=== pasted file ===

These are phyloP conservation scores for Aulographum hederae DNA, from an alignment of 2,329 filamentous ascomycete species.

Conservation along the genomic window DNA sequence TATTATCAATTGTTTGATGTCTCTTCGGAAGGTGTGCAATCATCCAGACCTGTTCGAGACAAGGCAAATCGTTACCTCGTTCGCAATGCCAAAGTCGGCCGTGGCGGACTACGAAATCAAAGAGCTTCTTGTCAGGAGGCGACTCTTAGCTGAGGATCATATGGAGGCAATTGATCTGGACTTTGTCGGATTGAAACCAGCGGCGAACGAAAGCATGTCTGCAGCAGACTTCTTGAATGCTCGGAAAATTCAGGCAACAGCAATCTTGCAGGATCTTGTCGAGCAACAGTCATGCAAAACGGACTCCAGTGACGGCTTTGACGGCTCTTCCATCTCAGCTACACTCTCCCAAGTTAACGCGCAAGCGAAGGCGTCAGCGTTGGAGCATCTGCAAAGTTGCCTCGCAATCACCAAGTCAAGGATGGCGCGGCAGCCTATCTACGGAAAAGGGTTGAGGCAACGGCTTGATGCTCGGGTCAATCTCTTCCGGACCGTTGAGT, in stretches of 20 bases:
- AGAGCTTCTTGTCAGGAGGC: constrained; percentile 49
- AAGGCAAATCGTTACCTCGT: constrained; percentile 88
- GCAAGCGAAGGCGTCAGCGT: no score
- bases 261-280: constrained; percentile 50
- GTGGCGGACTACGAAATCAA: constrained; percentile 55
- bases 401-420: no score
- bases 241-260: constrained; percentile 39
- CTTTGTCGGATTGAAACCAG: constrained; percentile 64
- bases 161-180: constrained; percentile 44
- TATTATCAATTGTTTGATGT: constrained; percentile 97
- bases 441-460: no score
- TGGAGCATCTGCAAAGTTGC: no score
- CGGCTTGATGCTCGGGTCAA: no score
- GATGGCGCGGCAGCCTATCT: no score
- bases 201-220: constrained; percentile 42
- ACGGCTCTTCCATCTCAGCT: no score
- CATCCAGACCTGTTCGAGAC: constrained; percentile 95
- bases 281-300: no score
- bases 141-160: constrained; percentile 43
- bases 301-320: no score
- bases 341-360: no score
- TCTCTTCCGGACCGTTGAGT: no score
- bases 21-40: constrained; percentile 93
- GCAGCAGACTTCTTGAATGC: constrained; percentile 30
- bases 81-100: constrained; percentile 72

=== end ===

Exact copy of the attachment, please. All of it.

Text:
These are phyloP conservation scores for Aulographum hederae DNA, from an alignment of 2,329 filamentous ascomycete species.

Conservation along the genomic window DNA sequence TATTATCAATTGTTTGATGTCTCTTCGGAAGGTGTGCAATCATCCAGACCTGTTCGAGACAAGGCAAATCGTTACCTCGTTCGCAATGCCAAAGTCGGCCGTGGCGGACTACGAAATCAAAGAGCTTCTTGTCAGGAGGCGACTCTTAGCTGAGGATCATATGGAGGCAATTGATCTGGACTTTGTCGGATTGAAACCAGCGGCGAACGAAAGCATGTCTGCAGCAGACTTCTTGAATGCTCGGAAAATTCAGGCAACAGCAATCTTGCAGGATCTTGTCGAGCAACAGTCATGCAAAACGGACTCCAGTGACGGCTTTGACGGCTCTTCCATCTCAGCTACACTCTCCCAAGTTAACGCGCAAGCGAAGGCGTCAGCGTTGGAGCATCTGCAAAGTTGCCTCGCAATCACCAAGTCAAGGATGGCGCGGCAGCCTATCTACGGAAAAGGGTTGAGGCAACGGCTTGATGCTCGGGTCAATCTCTTCCGGACCGTTGAGT, in stretches of 20 bases:
- AGAGCTTCTTGTCAGGAGGC: constrained; percentile 49
- AAGGCAAATCGTTACCTCGT: constrained; percentile 88
- GCAAGCGAAGGCGTCAGCGT: no score
- bases 261-280: constrained; percentile 50
- GTGGCGGACTACGAAATCAA: constrained; percentile 55
- bases 401-420: no score
- bases 241-260: constrained; percentile 39
- CTTTGTCGGATTGAAACCAG: constrained; percentile 64
- bases 161-180: constrained; percentile 44
- TATTATCAATTGTTTGATGT: constrained; percentile 97
- bases 441-460: no score
- TGGAGCATCTGCAAAGTTGC: no score
- CGGCTTGATGCTCGGGTCAA: no score
- GATGGCGCGGCAGCCTATCT: no score
- bases 201-220: constrained; percentile 42
- ACGGCTCTTCCATCTCAGCT: no score
- CATCCAGACCTGTTCGAGAC: constrained; percentile 95
- bases 281-300: no score
- bases 141-160: constrained; percentile 43
- bases 301-320: no score
- bases 341-360: no score
- TCTCTTCCGGACCGTTGAGT: no score
- bases 21-40: constrained; percentile 93
- GCAGCAGACTTCTTGAATGC: constrained; percentile 30
- bases 81-100: constrained; percentile 72